Jesus gave you to me beneath the Cross as my Mother. Like John then, I wish to take you into my home. Like Joseph, I welcome you and Jesus into my heart. Like Elizabeth, I invite you to stay with me. But like the innkeeper in Bethlehem, I have only a poor and humble abode for you to rest in. So come, Blessed Mother, come into my heart with Jesus, and make of it a true home and refuge. Come and re-arrange the furniture, that is, my old habits. Toss out the garbage of my past. Hang upon my heart’s walls the icons of your virtue. Lay down upon these cold planks of self-love the carpets of God’s will that I may walk only in His ways. Come Mother, and nurture me at the bosom of Grace, that I may suckle of the wisdom, understanding, and counsel of which Jesus drank when you held Him in your arms. Come Mother, and let me follow you. Let me love you. Let me learn from you, so that I may love and follow Jesus better. And above all, help me to see Him, that I may contemplate the Face of Love who is my life, my breath, my everything.

And when you speak to her in this way, when you entrust (consecrate) yourself to her like this, she gathers up her robes, mounts the donkey of her own humility, and with Joseph makes her way into your life… so that she may help Jesus to be born again in you. So, as it says in today’s Gospel, “Do not be afraid to take Mary… into your home.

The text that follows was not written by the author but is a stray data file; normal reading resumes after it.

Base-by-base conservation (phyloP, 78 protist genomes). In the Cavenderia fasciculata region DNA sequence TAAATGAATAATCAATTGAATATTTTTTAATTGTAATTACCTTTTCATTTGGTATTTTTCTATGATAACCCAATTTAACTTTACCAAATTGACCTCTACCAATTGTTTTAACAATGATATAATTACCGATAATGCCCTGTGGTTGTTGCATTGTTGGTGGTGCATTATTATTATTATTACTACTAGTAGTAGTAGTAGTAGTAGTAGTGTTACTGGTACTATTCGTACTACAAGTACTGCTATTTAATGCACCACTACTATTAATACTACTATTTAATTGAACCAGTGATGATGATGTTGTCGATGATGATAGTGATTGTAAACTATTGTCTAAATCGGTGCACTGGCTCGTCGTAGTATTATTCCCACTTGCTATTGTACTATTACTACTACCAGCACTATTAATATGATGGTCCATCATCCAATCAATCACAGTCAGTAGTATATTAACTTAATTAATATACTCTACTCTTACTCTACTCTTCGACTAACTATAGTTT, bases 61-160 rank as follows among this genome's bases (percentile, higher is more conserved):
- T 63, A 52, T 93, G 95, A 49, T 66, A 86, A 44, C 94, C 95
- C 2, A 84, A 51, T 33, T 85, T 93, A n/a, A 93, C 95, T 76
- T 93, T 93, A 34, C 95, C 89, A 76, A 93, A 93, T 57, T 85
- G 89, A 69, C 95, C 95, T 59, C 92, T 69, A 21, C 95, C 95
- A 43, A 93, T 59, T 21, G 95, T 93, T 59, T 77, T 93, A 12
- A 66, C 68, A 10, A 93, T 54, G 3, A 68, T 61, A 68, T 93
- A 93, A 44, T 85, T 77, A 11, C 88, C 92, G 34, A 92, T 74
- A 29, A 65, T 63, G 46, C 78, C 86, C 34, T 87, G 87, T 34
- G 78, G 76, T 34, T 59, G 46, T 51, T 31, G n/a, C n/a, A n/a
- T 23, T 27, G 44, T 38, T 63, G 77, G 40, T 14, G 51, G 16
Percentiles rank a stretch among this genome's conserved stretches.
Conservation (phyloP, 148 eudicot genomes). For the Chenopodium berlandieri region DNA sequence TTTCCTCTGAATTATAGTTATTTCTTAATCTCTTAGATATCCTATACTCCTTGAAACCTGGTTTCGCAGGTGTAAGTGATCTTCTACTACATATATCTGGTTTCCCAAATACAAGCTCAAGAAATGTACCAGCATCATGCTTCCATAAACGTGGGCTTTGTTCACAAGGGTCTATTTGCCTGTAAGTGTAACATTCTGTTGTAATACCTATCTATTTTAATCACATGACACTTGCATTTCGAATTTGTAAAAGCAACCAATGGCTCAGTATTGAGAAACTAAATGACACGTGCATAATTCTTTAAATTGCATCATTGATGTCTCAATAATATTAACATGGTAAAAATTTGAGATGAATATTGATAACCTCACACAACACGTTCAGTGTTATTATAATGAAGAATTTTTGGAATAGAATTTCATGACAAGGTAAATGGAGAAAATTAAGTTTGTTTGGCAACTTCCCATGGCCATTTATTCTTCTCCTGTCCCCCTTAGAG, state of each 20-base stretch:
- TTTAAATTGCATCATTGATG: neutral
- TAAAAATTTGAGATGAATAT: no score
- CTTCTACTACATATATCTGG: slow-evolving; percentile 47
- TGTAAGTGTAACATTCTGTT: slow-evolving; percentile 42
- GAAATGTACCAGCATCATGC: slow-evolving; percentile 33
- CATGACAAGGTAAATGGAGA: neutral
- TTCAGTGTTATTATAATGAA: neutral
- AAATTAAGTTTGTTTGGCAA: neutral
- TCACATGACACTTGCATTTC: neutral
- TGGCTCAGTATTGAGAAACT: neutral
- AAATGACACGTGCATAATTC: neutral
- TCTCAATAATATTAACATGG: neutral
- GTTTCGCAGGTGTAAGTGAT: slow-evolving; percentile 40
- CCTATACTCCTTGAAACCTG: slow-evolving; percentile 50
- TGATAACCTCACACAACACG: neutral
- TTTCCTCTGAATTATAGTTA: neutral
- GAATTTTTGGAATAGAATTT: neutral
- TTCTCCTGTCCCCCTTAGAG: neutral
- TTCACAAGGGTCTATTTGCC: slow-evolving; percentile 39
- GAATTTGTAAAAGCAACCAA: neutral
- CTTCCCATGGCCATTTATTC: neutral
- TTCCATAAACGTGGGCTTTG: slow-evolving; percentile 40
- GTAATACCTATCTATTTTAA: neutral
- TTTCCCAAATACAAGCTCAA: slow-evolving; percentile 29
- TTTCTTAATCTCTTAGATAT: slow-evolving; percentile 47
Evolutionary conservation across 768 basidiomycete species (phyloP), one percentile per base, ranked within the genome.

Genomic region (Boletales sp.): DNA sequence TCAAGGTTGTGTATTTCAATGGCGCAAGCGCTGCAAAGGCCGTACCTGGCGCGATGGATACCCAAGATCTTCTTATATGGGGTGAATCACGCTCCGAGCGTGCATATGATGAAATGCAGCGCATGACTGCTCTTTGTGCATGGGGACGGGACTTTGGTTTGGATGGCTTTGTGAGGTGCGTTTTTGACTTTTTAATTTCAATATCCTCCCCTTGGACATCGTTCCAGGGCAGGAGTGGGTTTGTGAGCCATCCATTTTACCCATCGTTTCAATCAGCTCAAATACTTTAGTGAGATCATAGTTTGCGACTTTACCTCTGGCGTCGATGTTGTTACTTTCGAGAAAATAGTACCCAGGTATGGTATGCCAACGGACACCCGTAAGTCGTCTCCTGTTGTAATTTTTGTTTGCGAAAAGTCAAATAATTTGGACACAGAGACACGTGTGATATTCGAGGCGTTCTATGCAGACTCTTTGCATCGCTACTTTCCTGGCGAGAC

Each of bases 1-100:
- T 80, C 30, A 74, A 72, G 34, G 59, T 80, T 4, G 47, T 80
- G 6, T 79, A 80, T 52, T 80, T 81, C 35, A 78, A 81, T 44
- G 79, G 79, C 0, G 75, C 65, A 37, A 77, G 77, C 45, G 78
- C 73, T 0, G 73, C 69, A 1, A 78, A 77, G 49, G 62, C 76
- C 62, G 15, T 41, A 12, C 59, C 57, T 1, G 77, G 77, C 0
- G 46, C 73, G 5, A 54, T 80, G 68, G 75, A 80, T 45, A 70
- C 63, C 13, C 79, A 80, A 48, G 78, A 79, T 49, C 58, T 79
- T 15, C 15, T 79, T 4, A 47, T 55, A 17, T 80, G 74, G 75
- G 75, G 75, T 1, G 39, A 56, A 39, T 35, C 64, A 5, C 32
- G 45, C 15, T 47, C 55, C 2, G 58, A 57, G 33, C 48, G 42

For he shall rescue the poor when he cries out, and the afflicted when he has no one to help him. He shall have pity for the lowly and the poor; the lives of the poor he shall save. (Today’s Psalm, 72)


I was sitting in front of a statue of Our Lady of Fatima on a visit to
California. This statue has wept many times, her cheeks now stained with
aromatic oil. As I sat there with my guitar, this song came to me…



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1 “All are called to holiness, and holy people alone can renew humanity.” —BLESSED JOHN PAUL II, World Youth Day Message for 2005, Vatican City, Aug. 27th, 2004, Zenit.org
2 cf. Eph 2:6